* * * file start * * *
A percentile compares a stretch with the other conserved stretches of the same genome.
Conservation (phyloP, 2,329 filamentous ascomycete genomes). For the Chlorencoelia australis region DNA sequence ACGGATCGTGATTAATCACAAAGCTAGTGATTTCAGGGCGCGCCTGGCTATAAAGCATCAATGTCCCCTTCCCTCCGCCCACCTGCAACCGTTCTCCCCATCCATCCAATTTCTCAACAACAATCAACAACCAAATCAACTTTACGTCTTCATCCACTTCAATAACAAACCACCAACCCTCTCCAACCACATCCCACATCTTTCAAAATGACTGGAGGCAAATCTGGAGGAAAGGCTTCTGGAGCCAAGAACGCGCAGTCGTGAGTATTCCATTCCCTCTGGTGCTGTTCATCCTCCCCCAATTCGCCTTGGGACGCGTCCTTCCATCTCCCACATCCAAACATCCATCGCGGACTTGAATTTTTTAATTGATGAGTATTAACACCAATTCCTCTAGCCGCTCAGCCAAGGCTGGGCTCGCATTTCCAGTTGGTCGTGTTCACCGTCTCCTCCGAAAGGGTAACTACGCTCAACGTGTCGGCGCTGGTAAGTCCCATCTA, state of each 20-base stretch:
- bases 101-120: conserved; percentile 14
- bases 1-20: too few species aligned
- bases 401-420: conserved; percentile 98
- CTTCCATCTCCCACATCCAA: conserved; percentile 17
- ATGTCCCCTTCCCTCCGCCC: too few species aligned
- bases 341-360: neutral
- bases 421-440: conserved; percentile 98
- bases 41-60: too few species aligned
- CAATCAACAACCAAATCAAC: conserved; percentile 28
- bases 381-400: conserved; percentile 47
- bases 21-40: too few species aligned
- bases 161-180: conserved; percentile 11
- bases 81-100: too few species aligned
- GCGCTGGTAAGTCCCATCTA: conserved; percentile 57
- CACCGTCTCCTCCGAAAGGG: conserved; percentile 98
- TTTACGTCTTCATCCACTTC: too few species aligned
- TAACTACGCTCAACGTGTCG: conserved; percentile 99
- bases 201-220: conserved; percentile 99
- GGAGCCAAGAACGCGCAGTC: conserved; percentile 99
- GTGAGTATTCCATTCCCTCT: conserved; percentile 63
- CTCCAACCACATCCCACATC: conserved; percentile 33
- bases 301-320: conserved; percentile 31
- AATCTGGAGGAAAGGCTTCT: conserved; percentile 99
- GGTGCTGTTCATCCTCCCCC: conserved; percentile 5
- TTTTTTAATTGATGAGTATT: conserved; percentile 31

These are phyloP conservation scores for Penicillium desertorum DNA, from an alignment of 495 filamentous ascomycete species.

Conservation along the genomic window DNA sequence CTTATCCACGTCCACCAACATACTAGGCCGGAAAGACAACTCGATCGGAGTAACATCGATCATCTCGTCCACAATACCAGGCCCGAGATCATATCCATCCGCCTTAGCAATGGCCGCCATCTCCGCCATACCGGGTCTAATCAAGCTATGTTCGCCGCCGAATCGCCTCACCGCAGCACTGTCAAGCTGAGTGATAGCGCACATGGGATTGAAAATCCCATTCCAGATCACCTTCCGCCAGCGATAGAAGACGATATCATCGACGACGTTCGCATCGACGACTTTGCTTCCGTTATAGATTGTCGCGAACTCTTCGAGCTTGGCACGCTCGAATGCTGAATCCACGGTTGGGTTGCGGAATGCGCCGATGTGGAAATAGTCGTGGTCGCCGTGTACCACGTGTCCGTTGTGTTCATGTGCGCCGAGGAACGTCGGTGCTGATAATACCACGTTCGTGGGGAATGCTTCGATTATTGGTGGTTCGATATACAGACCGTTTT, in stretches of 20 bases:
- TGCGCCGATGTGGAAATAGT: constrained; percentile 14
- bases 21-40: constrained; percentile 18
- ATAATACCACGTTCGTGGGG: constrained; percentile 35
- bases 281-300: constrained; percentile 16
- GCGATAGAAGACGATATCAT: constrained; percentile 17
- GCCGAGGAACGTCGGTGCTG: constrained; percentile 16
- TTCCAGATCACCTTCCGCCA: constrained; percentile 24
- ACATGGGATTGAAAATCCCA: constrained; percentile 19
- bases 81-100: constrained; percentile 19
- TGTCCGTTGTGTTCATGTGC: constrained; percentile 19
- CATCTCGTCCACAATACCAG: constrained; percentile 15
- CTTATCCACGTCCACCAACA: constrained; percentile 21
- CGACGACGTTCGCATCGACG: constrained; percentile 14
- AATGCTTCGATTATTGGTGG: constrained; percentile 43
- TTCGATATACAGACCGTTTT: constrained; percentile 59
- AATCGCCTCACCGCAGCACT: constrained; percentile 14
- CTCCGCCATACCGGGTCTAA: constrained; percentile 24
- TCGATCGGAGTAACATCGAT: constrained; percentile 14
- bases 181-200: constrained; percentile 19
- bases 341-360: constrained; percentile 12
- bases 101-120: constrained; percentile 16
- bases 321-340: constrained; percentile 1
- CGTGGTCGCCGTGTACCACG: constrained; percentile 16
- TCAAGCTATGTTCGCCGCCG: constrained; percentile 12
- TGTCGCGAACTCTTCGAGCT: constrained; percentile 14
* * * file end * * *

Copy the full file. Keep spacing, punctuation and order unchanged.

A percentile compares a stretch with the other conserved stretches of the same genome.
Conservation (phyloP, 2,329 filamentous ascomycete genomes). For the Chlorencoelia australis region DNA sequence ACGGATCGTGATTAATCACAAAGCTAGTGATTTCAGGGCGCGCCTGGCTATAAAGCATCAATGTCCCCTTCCCTCCGCCCACCTGCAACCGTTCTCCCCATCCATCCAATTTCTCAACAACAATCAACAACCAAATCAACTTTACGTCTTCATCCACTTCAATAACAAACCACCAACCCTCTCCAACCACATCCCACATCTTTCAAAATGACTGGAGGCAAATCTGGAGGAAAGGCTTCTGGAGCCAAGAACGCGCAGTCGTGAGTATTCCATTCCCTCTGGTGCTGTTCATCCTCCCCCAATTCGCCTTGGGACGCGTCCTTCCATCTCCCACATCCAAACATCCATCGCGGACTTGAATTTTTTAATTGATGAGTATTAACACCAATTCCTCTAGCCGCTCAGCCAAGGCTGGGCTCGCATTTCCAGTTGGTCGTGTTCACCGTCTCCTCCGAAAGGGTAACTACGCTCAACGTGTCGGCGCTGGTAAGTCCCATCTA, state of each 20-base stretch:
- bases 101-120: conserved; percentile 14
- bases 1-20: too few species aligned
- bases 401-420: conserved; percentile 98
- CTTCCATCTCCCACATCCAA: conserved; percentile 17
- ATGTCCCCTTCCCTCCGCCC: too few species aligned
- bases 341-360: neutral
- bases 421-440: conserved; percentile 98
- bases 41-60: too few species aligned
- CAATCAACAACCAAATCAAC: conserved; percentile 28
- bases 381-400: conserved; percentile 47
- bases 21-40: too few species aligned
- bases 161-180: conserved; percentile 11
- bases 81-100: too few species aligned
- GCGCTGGTAAGTCCCATCTA: conserved; percentile 57
- CACCGTCTCCTCCGAAAGGG: conserved; percentile 98
- TTTACGTCTTCATCCACTTC: too few species aligned
- TAACTACGCTCAACGTGTCG: conserved; percentile 99
- bases 201-220: conserved; percentile 99
- GGAGCCAAGAACGCGCAGTC: conserved; percentile 99
- GTGAGTATTCCATTCCCTCT: conserved; percentile 63
- CTCCAACCACATCCCACATC: conserved; percentile 33
- bases 301-320: conserved; percentile 31
- AATCTGGAGGAAAGGCTTCT: conserved; percentile 99
- GGTGCTGTTCATCCTCCCCC: conserved; percentile 5
- TTTTTTAATTGATGAGTATT: conserved; percentile 31

These are phyloP conservation scores for Penicillium desertorum DNA, from an alignment of 495 filamentous ascomycete species.

Conservation along the genomic window DNA sequence CTTATCCACGTCCACCAACATACTAGGCCGGAAAGACAACTCGATCGGAGTAACATCGATCATCTCGTCCACAATACCAGGCCCGAGATCATATCCATCCGCCTTAGCAATGGCCGCCATCTCCGCCATACCGGGTCTAATCAAGCTATGTTCGCCGCCGAATCGCCTCACCGCAGCACTGTCAAGCTGAGTGATAGCGCACATGGGATTGAAAATCCCATTCCAGATCACCTTCCGCCAGCGATAGAAGACGATATCATCGACGACGTTCGCATCGACGACTTTGCTTCCGTTATAGATTGTCGCGAACTCTTCGAGCTTGGCACGCTCGAATGCTGAATCCACGGTTGGGTTGCGGAATGCGCCGATGTGGAAATAGTCGTGGTCGCCGTGTACCACGTGTCCGTTGTGTTCATGTGCGCCGAGGAACGTCGGTGCTGATAATACCACGTTCGTGGGGAATGCTTCGATTATTGGTGGTTCGATATACAGACCGTTTT, in stretches of 20 bases:
- TGCGCCGATGTGGAAATAGT: constrained; percentile 14
- bases 21-40: constrained; percentile 18
- ATAATACCACGTTCGTGGGG: constrained; percentile 35
- bases 281-300: constrained; percentile 16
- GCGATAGAAGACGATATCAT: constrained; percentile 17
- GCCGAGGAACGTCGGTGCTG: constrained; percentile 16
- TTCCAGATCACCTTCCGCCA: constrained; percentile 24
- ACATGGGATTGAAAATCCCA: constrained; percentile 19
- bases 81-100: constrained; percentile 19
- TGTCCGTTGTGTTCATGTGC: constrained; percentile 19
- CATCTCGTCCACAATACCAG: constrained; percentile 15
- CTTATCCACGTCCACCAACA: constrained; percentile 21
- CGACGACGTTCGCATCGACG: constrained; percentile 14
- AATGCTTCGATTATTGGTGG: constrained; percentile 43
- TTCGATATACAGACCGTTTT: constrained; percentile 59
- AATCGCCTCACCGCAGCACT: constrained; percentile 14
- CTCCGCCATACCGGGTCTAA: constrained; percentile 24
- TCGATCGGAGTAACATCGAT: constrained; percentile 14
- bases 181-200: constrained; percentile 19
- bases 341-360: constrained; percentile 12
- bases 101-120: constrained; percentile 16
- bases 321-340: constrained; percentile 1
- CGTGGTCGCCGTGTACCACG: constrained; percentile 16
- TCAAGCTATGTTCGCCGCCG: constrained; percentile 12
- TGTCGCGAACTCTTCGAGCT: constrained; percentile 14